The adhesives as contemplated by this invention for precoating cover glass 14 may be the polymerization product of an acrylic ester of the general formula:

wherein R is ahydrogen or a methyl group and R represents, when R is methyl, a primary or secondary alkyl group of not over eighteen carbon atoms and preferably from five to eighteen carbon atoms, or, when R is hydrogen, an alkyl group of not over eighteen atoms and, preferably, from two to twelve carbon atoms. It is also contemplated that the adhesive may be a copolymer comprising the above defined polyacrylic ester and a vinyl compound of the general formula:

H(IJ=(|3-Y H Y wherein Y may be selected from the group consisting of alkyl, hydrogen, halides, nitriles, carboxyl and amides.

The copolymer may further include a vinyl alkyl ester having the general formula:

wherein R is an alkyl group having from two to eighteen carbon atoms and can be normal or branched.

The following example illustrates the process of this invention; however, it is to be understood that this invention is not to be confined to this example.

EXAMPLE A glass slide having a tissue specimen mounted thereon as well as coded indicia was withdrawn from a tank containing a Xylene cleaning fluid and laid upon a table where it was to receive a cover glass for covering the tissue specimen. A cover glass of the standard type was sprayed an acrylic resin which may be purchased from the Sherwin-Williams Company under the trademark KemHi-Gloss and was allowed to dry. The Kem-Hi- Gloss spray was comprised of fifty percent of a halogenated hydrocarbon propellant and fifty percent of a varnish with the varnish being comprised of eighty-six percent of a volatile aromatic hydrocarbon and fourteen percent of a non-volatile acrylic resin. While the surface of the glass slide mounting the tissue specimen was still completely wet with'xylene, the cover glass was placed thereon so that the precoated adhesive portion thereof contacted the xylene and the tissue specimen. Immediately upon the xylene becoming associated with the acrylic resin, the resin was dissolved thereby and permeated the tissue specimen. Slight pressure was applied to the cover glass whereupon all air pockets were forced outwardly from between the cover glass and the glass slide thus insuring an intimate contact between the cover glass and the glass slide. The composite glass slide was then allowed to dry for a period of two minutes in order to permit sufficient quantities of the xylene solvent to evaporate and to permanently alfix the cover glass to the glass slide. After the drying period, the composite glass slide was available to be microscopically examined by a pathologist.

The glass slide and cover glass of this invention and that generally used by the industry are approximately three inches long and one inch wide and approximately one and five-eighth inches long and seven-eights of an inch wide, respectively. Within recent years, research has been done with respect to plastic slides and covers which are inert to the chemicals in which the tissue specimens are immersed and which have substantially the same optical refractance as glass. Such plastic slides are especially adapted to be mailed by a local physician to a regional hospital for the breakage problem is substantially eliminated. The invention as disclosed herein is adaptable for use with plastic slides and covers and the procedure as outlined above is to be followed. The plastic film strip as contemplated by this invention may be a plastic as described in the March 1960 issue of the American Medical Association, Archives of Pathology and in the April 1964 issue of the same journal.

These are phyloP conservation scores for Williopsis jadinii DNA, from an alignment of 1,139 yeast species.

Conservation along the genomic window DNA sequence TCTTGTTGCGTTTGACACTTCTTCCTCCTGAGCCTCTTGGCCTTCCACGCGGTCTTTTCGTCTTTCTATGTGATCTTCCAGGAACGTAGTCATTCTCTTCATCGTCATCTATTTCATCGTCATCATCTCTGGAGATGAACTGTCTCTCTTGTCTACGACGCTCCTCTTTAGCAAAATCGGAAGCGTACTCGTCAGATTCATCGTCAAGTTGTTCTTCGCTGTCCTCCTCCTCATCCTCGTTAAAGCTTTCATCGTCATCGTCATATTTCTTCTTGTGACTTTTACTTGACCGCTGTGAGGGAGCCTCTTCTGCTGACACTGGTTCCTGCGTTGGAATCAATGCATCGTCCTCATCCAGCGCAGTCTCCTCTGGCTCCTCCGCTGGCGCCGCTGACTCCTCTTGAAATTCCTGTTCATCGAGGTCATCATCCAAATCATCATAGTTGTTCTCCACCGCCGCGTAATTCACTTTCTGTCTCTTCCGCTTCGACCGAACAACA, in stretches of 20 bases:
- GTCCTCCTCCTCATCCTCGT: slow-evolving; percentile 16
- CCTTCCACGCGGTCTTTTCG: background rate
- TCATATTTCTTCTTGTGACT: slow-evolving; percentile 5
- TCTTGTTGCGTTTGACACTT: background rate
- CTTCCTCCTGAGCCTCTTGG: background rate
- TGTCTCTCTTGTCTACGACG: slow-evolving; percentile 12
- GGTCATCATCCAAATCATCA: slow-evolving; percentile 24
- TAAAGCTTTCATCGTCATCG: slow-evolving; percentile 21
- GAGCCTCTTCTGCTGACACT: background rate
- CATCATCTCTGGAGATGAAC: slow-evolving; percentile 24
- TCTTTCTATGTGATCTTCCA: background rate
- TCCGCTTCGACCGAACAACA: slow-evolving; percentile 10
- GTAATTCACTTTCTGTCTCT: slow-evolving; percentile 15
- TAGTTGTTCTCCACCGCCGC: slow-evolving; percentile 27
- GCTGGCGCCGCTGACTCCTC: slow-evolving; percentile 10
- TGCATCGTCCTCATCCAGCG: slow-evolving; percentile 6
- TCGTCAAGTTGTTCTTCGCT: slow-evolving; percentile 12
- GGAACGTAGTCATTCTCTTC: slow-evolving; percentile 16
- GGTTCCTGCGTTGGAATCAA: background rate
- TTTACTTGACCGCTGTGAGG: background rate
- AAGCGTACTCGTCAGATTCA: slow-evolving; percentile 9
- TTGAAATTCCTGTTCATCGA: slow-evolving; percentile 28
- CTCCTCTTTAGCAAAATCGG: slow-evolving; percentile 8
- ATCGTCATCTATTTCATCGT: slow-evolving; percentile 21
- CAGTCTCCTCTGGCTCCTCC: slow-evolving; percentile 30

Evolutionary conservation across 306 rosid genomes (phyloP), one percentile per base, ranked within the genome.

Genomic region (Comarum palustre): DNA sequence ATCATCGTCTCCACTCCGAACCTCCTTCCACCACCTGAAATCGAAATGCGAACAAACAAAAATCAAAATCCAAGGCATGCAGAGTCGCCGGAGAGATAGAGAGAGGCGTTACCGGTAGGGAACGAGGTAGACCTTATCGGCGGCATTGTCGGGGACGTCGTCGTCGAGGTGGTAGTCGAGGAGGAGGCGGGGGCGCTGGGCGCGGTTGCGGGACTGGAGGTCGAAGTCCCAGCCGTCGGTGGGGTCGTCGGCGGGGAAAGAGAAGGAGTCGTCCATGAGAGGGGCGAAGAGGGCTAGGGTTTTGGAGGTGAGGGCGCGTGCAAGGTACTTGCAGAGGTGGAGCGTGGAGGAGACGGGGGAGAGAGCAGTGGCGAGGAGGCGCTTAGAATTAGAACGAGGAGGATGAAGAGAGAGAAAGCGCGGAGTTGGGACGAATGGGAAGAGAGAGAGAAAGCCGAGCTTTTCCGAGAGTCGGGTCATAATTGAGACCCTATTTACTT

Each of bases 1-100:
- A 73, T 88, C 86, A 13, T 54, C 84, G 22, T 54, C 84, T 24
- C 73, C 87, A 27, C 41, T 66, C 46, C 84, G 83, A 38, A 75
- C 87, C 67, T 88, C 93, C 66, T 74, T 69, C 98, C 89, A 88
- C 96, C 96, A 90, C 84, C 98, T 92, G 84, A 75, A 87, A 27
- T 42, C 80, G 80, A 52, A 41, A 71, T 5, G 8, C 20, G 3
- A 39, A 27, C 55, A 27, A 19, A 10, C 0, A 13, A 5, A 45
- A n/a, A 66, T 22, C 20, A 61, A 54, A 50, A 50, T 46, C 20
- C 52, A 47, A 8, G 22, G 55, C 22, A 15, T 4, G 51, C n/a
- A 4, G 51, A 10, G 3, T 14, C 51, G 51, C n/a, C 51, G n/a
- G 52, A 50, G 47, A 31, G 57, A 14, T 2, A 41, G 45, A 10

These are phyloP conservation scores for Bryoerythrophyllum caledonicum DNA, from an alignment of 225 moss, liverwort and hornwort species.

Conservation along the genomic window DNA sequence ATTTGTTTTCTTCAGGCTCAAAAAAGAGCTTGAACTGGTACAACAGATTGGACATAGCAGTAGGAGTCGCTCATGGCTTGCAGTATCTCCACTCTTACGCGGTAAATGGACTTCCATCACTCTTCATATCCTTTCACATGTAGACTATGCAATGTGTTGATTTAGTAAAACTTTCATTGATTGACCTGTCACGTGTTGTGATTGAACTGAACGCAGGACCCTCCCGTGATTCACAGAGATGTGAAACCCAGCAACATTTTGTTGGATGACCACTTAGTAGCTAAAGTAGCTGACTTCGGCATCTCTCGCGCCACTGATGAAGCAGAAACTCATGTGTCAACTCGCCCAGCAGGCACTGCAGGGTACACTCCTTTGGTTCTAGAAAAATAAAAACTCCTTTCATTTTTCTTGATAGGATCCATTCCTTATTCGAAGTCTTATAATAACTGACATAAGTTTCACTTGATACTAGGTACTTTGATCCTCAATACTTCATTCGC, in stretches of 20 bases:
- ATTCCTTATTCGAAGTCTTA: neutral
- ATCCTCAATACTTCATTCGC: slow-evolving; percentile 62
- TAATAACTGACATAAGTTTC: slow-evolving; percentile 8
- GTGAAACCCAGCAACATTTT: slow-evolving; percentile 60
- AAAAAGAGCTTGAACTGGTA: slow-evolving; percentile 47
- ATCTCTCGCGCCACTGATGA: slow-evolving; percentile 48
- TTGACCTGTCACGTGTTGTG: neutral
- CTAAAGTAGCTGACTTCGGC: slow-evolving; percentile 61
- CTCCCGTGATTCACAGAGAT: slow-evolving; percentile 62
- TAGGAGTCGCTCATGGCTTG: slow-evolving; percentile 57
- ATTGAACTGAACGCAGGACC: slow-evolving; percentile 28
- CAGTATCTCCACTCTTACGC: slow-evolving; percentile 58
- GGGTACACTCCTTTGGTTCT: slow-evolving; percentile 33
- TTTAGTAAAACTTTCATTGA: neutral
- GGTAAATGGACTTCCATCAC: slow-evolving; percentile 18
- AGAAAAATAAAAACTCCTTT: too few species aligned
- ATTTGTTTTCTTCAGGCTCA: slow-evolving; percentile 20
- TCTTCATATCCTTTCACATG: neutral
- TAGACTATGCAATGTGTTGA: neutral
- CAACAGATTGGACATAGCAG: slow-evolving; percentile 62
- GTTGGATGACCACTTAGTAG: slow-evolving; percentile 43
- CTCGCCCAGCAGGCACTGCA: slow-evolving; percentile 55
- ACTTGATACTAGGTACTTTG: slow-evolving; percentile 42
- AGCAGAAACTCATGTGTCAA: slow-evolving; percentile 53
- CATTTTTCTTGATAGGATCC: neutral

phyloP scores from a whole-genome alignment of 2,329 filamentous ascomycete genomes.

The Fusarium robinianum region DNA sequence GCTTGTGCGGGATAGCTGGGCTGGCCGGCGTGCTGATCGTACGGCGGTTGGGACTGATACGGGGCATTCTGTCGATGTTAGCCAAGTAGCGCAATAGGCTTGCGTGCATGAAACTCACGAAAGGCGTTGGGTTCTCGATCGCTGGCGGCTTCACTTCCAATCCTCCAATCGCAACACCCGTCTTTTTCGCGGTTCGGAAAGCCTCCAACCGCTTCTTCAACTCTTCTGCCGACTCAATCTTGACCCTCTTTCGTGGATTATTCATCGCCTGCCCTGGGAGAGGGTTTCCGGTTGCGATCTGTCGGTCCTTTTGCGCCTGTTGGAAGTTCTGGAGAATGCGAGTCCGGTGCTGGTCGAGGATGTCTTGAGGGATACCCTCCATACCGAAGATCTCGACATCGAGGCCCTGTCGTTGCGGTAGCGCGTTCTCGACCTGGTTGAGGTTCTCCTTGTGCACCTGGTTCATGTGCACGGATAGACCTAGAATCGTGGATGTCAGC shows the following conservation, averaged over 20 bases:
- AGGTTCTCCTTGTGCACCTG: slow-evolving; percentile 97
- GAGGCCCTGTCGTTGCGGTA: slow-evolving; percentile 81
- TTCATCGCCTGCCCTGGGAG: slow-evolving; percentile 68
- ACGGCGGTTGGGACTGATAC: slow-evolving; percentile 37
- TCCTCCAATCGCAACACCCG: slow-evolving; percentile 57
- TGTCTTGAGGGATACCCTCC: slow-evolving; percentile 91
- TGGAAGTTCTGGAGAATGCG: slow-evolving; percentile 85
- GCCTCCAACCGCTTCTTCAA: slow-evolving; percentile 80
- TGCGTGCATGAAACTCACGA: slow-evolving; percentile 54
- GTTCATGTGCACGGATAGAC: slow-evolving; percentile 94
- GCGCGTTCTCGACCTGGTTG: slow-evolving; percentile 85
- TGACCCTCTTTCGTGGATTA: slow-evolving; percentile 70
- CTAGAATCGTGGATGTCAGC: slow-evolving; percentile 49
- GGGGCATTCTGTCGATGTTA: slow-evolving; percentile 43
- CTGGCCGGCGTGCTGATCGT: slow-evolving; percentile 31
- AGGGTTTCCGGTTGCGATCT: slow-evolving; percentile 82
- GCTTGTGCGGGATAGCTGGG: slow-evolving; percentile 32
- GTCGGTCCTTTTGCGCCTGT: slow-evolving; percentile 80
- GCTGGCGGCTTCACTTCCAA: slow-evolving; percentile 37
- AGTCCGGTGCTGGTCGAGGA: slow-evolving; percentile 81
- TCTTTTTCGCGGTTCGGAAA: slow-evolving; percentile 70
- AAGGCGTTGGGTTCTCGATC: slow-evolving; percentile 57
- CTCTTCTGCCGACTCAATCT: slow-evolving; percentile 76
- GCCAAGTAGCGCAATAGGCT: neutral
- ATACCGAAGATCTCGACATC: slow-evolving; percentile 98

What is claimed is:

1. A process for preparing a transparent base slide which mounts a stained tissue specimen and which resides in an aromatic hydrocarbon fluid bath for pathological examination comprising the steps of:

(a) precoating a surface of a transparent cover slide with an adhesive, said adhesive being soluble in said fluid comprising said aromatic hydrocarbon fluid bath and being compatible with said stained tissue specimen when associated with the same;

(b) drying said adhesive on said surface, said adhesive upon the drying thereof presenting a slick, non-tacky surface;

(c) removing said transparent base slide mounting said stained tissue specimen from said fluid bath;

(d) embedding said stained tissue specimen between said cover and base slides by laying said adhesive coated surface of said cover slide on said base slide and over said tissue specimen While said base slide and tissue specimen are still wet with said bath fluid whereby said adhesive is at least partially dissolved whereupon it permeates said tissue specimen and contacts said base slide; and

(e) at least partially drying said adhesive so that said cover slide is securely adhered to said base slide.

2. The process of claim 1 wherein said fluid comprising said aromatic hydrocarbon fluid bath is selected from the group consisting of toluene and xylene.

3. The process of claim 2 wherein said cover slide and said base slide are comprised of glass.